The Daily Tar Heel

Serving the students and the University community since 1893

Wednesday June 29th

Orange County leaders present long-term COVID-19 recovery plan

A screenshot from the Orange County Joint Governments meeting held on Tuesday, Jan. 15, 2022.
Buy Photos A screenshot from the Orange County Joint Governments meeting held on Tuesday, Jan. 15, 2022.

The Orange County Board of Commissioners discussed the county’s long-term COVID-19 recovery plan at a joint government meeting Tuesday.

The meeting was held with the Hillsborough Board of Commissioners, the Carrboro Town Council and the Chapel Hill Town Council.

Housing and economic efforts

According to a presentation from the meeting, the goal of the plan is to recover from the pandemic by improving economic sustainability, providing resources and advancing social and racial equity.

Deputy County Manager Travis Myren presented the updates and discussed racial equity integration efforts and provided insight to the economic, housing, health and human service strategies. 

The plan is based on five recovery goals: addressing needs of residents, creating safe and affordable housing, promoting economic recovery and streamlining access to community resources.

Economic stability will be provided through support for small businesses and local workforce expansion. Training programs will be developed to qualify local residents for employment, and mentorship will be provided for small businesses.

Affordable housing is also a factor in recovery efforts. The plan will incentivize development of accessible and affordable housing with subsidized units. 

The plan will also preserve affordability and improve safety of existing housing. 

“Housing was another separate recovery function,” Myren said. “One of the programs that we all collaborated on together, which was a real success, was our Emergency Housing Assistance program.”

The Emergency Housing Assistance program has already provided over $6 million in housing assistance to more than 1,500 Orange County residents. The program now includes utility assistance, Myren said. 

Mental health support and racial equity

Orange County also seeks to provide better access to behavioral and mental health services. A key strategy is to target increased substance abuse caused by social isolation from the pandemic and to destigmatize abuse support. 

Carrboro Town Council member Sammy Slade said he was curious about the implementation of possible mental health crisis first responders.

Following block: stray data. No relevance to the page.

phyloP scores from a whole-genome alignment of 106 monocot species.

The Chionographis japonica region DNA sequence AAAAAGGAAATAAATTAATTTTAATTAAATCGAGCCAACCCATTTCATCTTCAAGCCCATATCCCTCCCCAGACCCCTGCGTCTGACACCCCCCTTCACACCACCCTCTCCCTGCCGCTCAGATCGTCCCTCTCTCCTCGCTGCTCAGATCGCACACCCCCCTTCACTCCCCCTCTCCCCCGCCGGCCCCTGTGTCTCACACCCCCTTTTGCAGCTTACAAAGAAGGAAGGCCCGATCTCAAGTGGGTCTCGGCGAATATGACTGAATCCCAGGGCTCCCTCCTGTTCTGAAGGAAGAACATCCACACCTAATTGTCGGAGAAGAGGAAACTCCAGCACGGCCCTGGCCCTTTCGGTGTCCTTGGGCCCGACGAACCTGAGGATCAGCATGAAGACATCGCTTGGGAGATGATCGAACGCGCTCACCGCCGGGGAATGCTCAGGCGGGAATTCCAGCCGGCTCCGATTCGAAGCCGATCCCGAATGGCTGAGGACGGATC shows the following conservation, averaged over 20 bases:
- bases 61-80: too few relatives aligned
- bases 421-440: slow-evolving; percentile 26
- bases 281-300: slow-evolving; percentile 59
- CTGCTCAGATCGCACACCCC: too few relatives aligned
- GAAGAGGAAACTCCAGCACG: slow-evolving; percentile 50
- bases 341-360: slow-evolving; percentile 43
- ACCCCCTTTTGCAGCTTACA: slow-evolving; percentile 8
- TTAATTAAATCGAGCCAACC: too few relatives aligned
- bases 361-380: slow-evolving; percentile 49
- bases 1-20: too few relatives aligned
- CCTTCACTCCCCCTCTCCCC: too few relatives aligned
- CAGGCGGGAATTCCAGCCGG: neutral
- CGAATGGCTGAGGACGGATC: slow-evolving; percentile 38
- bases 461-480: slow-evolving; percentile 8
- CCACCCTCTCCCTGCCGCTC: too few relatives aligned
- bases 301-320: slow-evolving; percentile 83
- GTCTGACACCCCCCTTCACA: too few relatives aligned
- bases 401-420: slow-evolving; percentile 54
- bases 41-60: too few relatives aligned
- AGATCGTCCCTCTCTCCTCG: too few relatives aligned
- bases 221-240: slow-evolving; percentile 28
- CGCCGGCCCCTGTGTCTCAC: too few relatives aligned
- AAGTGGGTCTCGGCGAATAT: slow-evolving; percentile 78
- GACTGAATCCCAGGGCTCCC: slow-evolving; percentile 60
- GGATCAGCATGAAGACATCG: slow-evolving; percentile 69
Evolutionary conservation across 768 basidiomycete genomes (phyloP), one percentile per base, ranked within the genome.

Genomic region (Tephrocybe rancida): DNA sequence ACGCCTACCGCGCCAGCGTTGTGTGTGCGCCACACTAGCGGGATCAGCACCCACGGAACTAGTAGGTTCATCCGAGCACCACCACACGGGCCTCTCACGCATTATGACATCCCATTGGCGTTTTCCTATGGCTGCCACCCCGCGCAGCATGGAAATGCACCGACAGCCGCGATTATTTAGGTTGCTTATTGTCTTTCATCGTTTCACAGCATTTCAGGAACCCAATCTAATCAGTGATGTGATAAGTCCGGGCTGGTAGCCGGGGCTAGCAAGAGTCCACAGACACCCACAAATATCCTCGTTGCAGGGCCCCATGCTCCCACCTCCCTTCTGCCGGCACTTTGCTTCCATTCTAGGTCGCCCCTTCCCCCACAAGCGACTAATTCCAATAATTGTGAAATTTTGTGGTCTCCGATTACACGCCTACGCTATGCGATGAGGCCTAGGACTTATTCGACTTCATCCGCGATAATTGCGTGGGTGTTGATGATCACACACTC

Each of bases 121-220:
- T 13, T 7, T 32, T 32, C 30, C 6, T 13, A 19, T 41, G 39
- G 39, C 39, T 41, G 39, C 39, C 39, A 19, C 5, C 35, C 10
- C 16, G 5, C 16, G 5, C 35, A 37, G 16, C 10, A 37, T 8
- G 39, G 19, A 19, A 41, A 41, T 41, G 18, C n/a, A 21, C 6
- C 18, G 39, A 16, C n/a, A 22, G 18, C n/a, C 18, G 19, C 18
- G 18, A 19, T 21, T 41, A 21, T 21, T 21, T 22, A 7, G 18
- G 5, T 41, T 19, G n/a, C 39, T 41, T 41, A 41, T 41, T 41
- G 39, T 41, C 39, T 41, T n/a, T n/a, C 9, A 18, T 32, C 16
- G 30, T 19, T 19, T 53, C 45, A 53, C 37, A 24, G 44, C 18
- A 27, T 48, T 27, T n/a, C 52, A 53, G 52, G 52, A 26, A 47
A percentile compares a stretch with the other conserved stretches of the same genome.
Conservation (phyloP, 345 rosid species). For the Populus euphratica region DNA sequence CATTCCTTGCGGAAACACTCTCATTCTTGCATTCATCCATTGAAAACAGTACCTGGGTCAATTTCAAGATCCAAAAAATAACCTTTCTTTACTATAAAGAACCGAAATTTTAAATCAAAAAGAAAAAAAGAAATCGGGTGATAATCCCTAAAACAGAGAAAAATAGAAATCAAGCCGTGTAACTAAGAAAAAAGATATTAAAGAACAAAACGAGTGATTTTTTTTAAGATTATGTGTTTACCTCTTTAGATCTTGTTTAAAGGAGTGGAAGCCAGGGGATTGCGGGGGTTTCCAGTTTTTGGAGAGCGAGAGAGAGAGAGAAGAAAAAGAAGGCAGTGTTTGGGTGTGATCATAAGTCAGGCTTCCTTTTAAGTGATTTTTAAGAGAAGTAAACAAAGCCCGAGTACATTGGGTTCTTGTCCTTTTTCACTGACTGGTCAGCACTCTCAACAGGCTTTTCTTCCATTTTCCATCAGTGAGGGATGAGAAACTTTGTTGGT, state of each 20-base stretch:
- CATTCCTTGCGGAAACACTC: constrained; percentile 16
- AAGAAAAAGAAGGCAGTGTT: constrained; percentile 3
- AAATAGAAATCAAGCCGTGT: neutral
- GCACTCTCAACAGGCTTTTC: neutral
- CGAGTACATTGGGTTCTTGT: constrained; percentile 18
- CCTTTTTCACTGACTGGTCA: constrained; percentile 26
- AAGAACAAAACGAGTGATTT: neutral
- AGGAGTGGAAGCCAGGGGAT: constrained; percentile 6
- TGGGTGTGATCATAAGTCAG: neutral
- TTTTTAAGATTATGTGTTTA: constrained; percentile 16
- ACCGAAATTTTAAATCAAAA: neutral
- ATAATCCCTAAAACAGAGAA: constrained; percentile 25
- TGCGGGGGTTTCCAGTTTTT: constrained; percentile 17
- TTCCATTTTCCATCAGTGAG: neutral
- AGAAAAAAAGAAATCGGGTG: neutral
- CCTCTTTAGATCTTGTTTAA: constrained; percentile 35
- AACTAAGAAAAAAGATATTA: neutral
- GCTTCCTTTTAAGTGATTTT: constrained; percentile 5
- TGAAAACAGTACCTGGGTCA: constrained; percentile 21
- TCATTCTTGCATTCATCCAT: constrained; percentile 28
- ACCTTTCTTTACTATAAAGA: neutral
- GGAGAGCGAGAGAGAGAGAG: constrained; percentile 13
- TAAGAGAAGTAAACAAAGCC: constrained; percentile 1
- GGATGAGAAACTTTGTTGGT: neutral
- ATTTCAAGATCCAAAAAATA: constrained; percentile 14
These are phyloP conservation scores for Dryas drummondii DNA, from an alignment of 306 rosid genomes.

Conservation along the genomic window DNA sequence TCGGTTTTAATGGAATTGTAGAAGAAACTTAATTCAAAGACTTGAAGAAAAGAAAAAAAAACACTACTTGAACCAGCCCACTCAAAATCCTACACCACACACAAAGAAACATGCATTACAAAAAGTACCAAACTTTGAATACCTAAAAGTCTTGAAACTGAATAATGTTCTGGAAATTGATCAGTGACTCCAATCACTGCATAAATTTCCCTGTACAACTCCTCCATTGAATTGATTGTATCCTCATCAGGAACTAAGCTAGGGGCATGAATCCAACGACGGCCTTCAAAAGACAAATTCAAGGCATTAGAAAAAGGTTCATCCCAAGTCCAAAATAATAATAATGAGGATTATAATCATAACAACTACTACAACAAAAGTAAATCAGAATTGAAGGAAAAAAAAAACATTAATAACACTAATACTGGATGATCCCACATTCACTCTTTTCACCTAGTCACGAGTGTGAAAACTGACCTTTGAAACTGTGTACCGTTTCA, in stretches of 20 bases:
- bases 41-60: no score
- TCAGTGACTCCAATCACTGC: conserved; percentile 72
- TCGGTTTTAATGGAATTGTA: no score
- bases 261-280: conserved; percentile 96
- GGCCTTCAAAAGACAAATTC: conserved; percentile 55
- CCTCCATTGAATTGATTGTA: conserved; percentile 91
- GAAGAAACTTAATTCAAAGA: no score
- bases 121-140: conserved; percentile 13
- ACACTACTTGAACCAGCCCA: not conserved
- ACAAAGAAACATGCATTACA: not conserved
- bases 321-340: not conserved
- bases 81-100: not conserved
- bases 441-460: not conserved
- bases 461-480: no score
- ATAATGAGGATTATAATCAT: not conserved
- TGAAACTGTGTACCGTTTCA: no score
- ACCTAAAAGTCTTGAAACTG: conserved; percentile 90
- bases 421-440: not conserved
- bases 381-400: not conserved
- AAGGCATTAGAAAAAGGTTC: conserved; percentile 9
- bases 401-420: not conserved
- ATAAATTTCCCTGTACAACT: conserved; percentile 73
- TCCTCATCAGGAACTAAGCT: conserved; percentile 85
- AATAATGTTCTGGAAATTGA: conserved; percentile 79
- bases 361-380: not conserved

“I look forward to having that conversation with all of the other jurisdictions on how we might pool our resources together and take that burden off our policing,” Slade said. “Especially in light of the fact that we’re creating this crisis diversion facility." 

Myren said the plan and crisis diversion discussions were occurring at roughly the same time and that the facility would be included under behavioral and mental health services. 

Racial equity was also integrated into the plan using the Government Alliance on Race & Equity framework.

“We started the planning process with racial equity in mind,” Myren said. “We convened community leader meetings, all of the public engagement materials were translated, and we performed some targeted outreach.”

He also said the background materials of the plan’s packet show how feedback was used to prioritize communities of color who suffered disproportionate negative effects from the pandemic.

Carrboro Town Council member Barbara Foushee said that while she appreciated the efforts to reach communities of color, another big factor is the demographics of teams that interpret the information. 

“I’m looking at the project management team and I’m curious about the demographics,” she said. “I want to know because like understands like — you don’t know if you don’t live in it and walk in it on a daily basis.”

The next steps for the plan are to get endorsements from each governing body, identify gaps in current programs, implement the plan and measure its success.

Renee Price, chairperson of the Board of Commissioners, said past leadership teams had little diversity.

“As we look at the future, I think we still need to look at how we define leadership and who will be in those leadership roles,” she said. “I think we need to expand our definition so we can be more inclusive.”

@sam_long16

@DTHCityState | city@dailytarheel.com 

To get the day's news and headlines in your inbox each morning, sign up for our email newsletters.



Comments

The Daily Tar Heel Victory Paper for March 7, 2022

Special Print Edition

Games & Horoscopes

Print Edition Games Archive